Adrian Lovney has announced his resignation as president of ACON, to take effect in March 2008.
Lovney’s speech was made at ACON’s annual general meeting last week, in which he declared he would hand over the baton to current ACON secretary Mark Orr.
After seven years in the job, Lovney said it was time for a new leader to further sharpen the organisation’s strategy.
Lovney’s term as the chair of ACON kicked off with a tumultuous debate about the future of the organisation, which saw ACON go from being an AIDS council to a gay and lesbian health organisation with a central focus on HIV.
While it was controversial at the time, Lovney said, “it is now absolutely clear that it was the right thing to do” – with almost every other AIDS council in Australia considering a similar transition.
“We have managed to reinvigorate the organisation, and broaden our focus on a whole range of issues that impact on the health of our community,” he said.
“We asked people to take us up on our promise that the decisions we were taking weren’t about lessening our focus on HIV but were about making sure we were doing our work better, and we have.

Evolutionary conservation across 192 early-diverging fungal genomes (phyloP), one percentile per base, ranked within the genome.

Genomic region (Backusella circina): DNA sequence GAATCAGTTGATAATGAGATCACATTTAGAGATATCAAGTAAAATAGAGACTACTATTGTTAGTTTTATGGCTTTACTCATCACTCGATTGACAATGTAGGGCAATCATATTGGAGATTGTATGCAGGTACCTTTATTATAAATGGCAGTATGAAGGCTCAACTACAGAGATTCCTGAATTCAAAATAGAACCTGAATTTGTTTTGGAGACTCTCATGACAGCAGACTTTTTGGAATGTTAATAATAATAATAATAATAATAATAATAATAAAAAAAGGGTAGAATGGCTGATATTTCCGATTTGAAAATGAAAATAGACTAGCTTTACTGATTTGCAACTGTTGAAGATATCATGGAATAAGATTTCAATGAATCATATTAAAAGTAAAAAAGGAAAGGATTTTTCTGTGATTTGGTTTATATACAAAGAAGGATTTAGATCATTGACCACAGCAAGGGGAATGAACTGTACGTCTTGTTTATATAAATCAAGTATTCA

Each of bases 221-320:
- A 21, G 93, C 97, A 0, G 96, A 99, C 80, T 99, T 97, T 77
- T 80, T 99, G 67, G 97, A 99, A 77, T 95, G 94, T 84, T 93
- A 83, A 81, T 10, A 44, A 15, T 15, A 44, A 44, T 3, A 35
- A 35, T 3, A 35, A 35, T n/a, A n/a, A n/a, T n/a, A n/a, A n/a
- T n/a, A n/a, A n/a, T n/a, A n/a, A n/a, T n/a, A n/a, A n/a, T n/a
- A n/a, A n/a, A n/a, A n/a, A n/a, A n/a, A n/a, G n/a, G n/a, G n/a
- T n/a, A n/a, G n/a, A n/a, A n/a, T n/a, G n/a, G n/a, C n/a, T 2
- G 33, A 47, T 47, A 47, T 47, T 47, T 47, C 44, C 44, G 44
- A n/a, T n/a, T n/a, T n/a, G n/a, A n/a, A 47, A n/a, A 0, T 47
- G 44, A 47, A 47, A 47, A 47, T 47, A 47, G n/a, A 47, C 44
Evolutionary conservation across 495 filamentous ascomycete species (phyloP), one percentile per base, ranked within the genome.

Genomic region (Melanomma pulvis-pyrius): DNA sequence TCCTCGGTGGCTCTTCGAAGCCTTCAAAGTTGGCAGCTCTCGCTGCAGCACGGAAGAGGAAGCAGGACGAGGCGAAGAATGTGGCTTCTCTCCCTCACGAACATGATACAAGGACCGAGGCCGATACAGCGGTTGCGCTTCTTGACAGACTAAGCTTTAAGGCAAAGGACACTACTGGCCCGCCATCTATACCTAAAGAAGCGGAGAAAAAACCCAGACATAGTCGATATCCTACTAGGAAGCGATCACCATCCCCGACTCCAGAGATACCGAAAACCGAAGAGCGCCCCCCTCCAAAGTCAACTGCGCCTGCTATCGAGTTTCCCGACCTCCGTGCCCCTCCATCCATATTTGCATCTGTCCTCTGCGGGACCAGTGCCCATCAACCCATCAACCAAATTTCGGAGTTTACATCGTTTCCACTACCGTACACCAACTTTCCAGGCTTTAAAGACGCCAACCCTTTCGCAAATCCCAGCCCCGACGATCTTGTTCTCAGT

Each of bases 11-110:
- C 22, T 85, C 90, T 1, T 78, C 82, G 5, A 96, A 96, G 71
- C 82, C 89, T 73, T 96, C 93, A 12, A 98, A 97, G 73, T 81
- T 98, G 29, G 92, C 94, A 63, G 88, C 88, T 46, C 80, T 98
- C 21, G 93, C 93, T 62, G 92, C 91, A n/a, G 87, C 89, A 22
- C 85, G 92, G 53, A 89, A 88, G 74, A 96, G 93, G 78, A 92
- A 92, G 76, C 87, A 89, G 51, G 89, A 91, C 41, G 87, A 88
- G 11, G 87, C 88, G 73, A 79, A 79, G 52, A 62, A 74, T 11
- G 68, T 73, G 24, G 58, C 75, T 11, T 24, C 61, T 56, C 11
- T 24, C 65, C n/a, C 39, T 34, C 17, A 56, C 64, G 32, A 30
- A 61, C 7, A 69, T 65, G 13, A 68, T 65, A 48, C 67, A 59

“There is more to do, but HIV prevention in NSW has been more successful than almost anywhere in the world, and our services to positive people have improved out of sight.”
Lovney welcomed the incoming Rudd Government, adding that there was now an opportunity to capitalise on the commitments made.
Obtaining funds for ACON services had been extremely challenging under the previous government, Lovney said, with four out of five funding applications over the last four years declined.
“On the basis of documents that were leaked to us it was obvious that our applications had been ranked extremely highly by the bureaucrats, but there was clear evidence of interference by very high levels of government,” he said.
“Malcolm Turnbull was instrumental in helping to shift that, and we congratulate him for his leadership, but it was four or five years after we made our first application for funding. With Labor, I am now confident that the dam is broken.”
ACON CEO Stevie Clayton said that as well as helping to create a new vision for the future of the organisation, Lovney went on to provide stability and leadership at a time when HIV infections were on the increase.
“It would have been really easy for ACON, as we saw some other organisations do in other cities, to be defensive about the increase rather than trying to respond to it,” she said.
Lovney would not take full credit for ACON’s achievements, however, instead commending the “outstanding” staff and volunteers at ACON, and the “extraordinary” work done by Clayton.

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